If you’ve been making the most of the low-interest rates to pay off your owner occupier loan, you must have probably built significant equity in your home.
Many home owners leverage this equity and refinance to a lower interest rate. This allows them to take a loan for an investment property that earns them rental income.
In fact, as per ABS data, in May 2022, the value of new loan commitments (seasonally adjusted terms) for investor housing increased 0.9% to $11.2b, after a fall of 4.8% in April.
Nonetheless, before diving in, get all the relevant information and then decide if refinancing your home loan can help you reach your investment goals.
Since taking out your home loan, things may have changed, including your financial situation. If so, it may be time to refinance.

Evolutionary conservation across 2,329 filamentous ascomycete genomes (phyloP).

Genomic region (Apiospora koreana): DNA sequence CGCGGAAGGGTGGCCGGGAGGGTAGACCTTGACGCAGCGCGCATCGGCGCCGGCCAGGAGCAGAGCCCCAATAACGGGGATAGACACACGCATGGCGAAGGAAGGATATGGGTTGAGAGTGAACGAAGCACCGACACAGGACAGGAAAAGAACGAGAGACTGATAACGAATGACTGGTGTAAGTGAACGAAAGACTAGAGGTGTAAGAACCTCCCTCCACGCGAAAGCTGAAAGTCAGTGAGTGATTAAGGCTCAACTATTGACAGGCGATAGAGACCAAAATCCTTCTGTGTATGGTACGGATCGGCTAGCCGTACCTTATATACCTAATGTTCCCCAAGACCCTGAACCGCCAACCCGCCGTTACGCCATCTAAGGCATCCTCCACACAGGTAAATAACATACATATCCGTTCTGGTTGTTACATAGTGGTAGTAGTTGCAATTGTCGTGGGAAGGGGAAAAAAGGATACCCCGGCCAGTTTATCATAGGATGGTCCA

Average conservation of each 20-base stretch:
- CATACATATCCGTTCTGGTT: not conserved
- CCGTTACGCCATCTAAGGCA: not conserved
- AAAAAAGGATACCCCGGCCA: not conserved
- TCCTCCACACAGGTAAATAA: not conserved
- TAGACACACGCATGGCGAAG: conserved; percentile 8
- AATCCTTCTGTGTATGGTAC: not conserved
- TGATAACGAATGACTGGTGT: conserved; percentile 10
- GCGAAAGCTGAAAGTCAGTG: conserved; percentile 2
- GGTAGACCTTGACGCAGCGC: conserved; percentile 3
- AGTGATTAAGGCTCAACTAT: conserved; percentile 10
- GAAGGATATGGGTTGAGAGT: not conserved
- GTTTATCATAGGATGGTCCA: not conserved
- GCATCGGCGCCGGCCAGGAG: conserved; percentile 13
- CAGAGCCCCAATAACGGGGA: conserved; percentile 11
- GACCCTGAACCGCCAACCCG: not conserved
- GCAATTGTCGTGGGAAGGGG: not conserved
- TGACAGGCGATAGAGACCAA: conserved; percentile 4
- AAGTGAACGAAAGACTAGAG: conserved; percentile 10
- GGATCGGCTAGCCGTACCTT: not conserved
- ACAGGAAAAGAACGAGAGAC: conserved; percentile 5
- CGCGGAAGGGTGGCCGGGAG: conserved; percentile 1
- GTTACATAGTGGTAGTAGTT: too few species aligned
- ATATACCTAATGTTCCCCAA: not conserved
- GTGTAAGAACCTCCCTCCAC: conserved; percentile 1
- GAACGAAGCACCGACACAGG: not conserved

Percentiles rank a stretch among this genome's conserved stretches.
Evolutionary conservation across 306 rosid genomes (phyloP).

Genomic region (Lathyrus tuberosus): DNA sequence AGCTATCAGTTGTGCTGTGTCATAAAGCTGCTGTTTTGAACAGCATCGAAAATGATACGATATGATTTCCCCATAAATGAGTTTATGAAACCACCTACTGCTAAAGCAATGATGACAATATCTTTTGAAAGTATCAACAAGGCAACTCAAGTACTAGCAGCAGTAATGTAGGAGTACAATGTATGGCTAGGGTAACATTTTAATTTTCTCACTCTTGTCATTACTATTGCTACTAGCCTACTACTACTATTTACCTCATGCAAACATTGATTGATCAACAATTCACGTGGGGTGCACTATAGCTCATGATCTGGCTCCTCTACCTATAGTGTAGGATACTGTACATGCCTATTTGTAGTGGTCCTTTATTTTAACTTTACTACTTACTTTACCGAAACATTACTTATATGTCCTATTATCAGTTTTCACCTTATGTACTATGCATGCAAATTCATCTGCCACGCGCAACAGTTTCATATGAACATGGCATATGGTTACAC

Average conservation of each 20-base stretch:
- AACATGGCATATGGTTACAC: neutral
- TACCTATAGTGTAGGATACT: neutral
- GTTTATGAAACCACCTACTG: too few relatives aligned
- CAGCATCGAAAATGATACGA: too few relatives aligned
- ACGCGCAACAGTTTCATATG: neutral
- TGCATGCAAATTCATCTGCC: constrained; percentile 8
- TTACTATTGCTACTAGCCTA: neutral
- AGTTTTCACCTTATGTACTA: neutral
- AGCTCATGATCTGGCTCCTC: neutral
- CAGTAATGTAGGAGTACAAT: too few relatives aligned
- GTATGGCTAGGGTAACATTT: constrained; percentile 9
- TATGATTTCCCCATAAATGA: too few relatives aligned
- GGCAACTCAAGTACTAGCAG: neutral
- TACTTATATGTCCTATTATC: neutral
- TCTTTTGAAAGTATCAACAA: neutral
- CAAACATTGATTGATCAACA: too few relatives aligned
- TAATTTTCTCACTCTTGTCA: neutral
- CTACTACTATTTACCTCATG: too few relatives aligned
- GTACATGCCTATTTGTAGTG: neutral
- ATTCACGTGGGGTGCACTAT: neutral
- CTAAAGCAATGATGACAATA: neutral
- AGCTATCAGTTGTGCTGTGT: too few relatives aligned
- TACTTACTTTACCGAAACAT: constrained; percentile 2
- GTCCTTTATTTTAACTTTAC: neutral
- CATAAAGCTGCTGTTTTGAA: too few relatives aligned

Refinancing your home loan means taking out a new mortgage to repay an existing loan. It usually involves switching lenders or institutions, but it's not a rule.
Refinancing is often seen as a pathway to improve one's financial position as you can save thousands from a lower interest rate, more accessible repayment terms, and/or better loan features.
Nonetheless, if you refinance your existing mortgage with a new lender, they will treat it as an entirely new loan, and you may need to get your property valued.
"If you're actively looking to refinance, you should ideally study the offers by different lenders and compare suitable home loans, including the comparison rate. You can easily access this information online," adds Graeme John, Head of Growth at Joust.
If you don't want to refinance an investment property, head to our how to refinance an occupier loan here.